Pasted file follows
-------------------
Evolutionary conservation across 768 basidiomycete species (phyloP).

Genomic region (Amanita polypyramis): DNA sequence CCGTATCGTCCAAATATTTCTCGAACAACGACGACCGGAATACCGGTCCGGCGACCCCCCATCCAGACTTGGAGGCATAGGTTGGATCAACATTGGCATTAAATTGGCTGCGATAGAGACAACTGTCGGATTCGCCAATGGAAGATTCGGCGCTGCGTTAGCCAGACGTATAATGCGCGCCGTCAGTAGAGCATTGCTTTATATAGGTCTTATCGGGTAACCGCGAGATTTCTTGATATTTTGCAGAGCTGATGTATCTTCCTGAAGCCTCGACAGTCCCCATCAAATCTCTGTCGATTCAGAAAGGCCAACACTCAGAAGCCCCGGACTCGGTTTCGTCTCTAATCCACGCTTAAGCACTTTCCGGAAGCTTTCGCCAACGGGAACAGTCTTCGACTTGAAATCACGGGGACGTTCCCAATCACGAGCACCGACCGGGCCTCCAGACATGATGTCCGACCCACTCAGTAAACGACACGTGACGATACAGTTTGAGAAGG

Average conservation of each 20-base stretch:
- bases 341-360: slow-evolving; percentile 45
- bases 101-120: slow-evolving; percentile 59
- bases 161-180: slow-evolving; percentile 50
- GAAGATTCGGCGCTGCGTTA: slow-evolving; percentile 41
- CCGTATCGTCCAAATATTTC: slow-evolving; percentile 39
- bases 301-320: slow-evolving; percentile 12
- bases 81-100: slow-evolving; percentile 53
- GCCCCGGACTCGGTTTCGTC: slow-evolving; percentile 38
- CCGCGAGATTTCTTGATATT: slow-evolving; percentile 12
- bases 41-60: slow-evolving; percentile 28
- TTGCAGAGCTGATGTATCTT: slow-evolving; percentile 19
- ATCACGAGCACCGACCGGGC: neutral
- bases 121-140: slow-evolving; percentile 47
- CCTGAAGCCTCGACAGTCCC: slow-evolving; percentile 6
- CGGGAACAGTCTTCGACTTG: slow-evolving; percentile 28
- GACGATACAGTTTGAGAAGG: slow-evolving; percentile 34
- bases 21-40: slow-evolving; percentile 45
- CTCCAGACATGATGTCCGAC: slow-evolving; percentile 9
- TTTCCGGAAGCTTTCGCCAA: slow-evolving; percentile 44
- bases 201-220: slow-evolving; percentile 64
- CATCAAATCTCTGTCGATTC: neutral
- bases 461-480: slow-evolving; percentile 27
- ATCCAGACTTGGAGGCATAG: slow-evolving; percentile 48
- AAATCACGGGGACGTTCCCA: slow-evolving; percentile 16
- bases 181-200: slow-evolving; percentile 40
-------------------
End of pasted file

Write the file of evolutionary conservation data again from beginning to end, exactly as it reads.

Evolutionary conservation across 768 basidiomycete species (phyloP).

Genomic region (Amanita polypyramis): DNA sequence CCGTATCGTCCAAATATTTCTCGAACAACGACGACCGGAATACCGGTCCGGCGACCCCCCATCCAGACTTGGAGGCATAGGTTGGATCAACATTGGCATTAAATTGGCTGCGATAGAGACAACTGTCGGATTCGCCAATGGAAGATTCGGCGCTGCGTTAGCCAGACGTATAATGCGCGCCGTCAGTAGAGCATTGCTTTATATAGGTCTTATCGGGTAACCGCGAGATTTCTTGATATTTTGCAGAGCTGATGTATCTTCCTGAAGCCTCGACAGTCCCCATCAAATCTCTGTCGATTCAGAAAGGCCAACACTCAGAAGCCCCGGACTCGGTTTCGTCTCTAATCCACGCTTAAGCACTTTCCGGAAGCTTTCGCCAACGGGAACAGTCTTCGACTTGAAATCACGGGGACGTTCCCAATCACGAGCACCGACCGGGCCTCCAGACATGATGTCCGACCCACTCAGTAAACGACACGTGACGATACAGTTTGAGAAGG

Average conservation of each 20-base stretch:
- bases 341-360: slow-evolving; percentile 45
- bases 101-120: slow-evolving; percentile 59
- bases 161-180: slow-evolving; percentile 50
- GAAGATTCGGCGCTGCGTTA: slow-evolving; percentile 41
- CCGTATCGTCCAAATATTTC: slow-evolving; percentile 39
- bases 301-320: slow-evolving; percentile 12
- bases 81-100: slow-evolving; percentile 53
- GCCCCGGACTCGGTTTCGTC: slow-evolving; percentile 38
- CCGCGAGATTTCTTGATATT: slow-evolving; percentile 12
- bases 41-60: slow-evolving; percentile 28
- TTGCAGAGCTGATGTATCTT: slow-evolving; percentile 19
- ATCACGAGCACCGACCGGGC: neutral
- bases 121-140: slow-evolving; percentile 47
- CCTGAAGCCTCGACAGTCCC: slow-evolving; percentile 6
- CGGGAACAGTCTTCGACTTG: slow-evolving; percentile 28
- GACGATACAGTTTGAGAAGG: slow-evolving; percentile 34
- bases 21-40: slow-evolving; percentile 45
- CTCCAGACATGATGTCCGAC: slow-evolving; percentile 9
- TTTCCGGAAGCTTTCGCCAA: slow-evolving; percentile 44
- bases 201-220: slow-evolving; percentile 64
- CATCAAATCTCTGTCGATTC: neutral
- bases 461-480: slow-evolving; percentile 27
- ATCCAGACTTGGAGGCATAG: slow-evolving; percentile 48
- AAATCACGGGGACGTTCCCA: slow-evolving; percentile 16
- bases 181-200: slow-evolving; percentile 40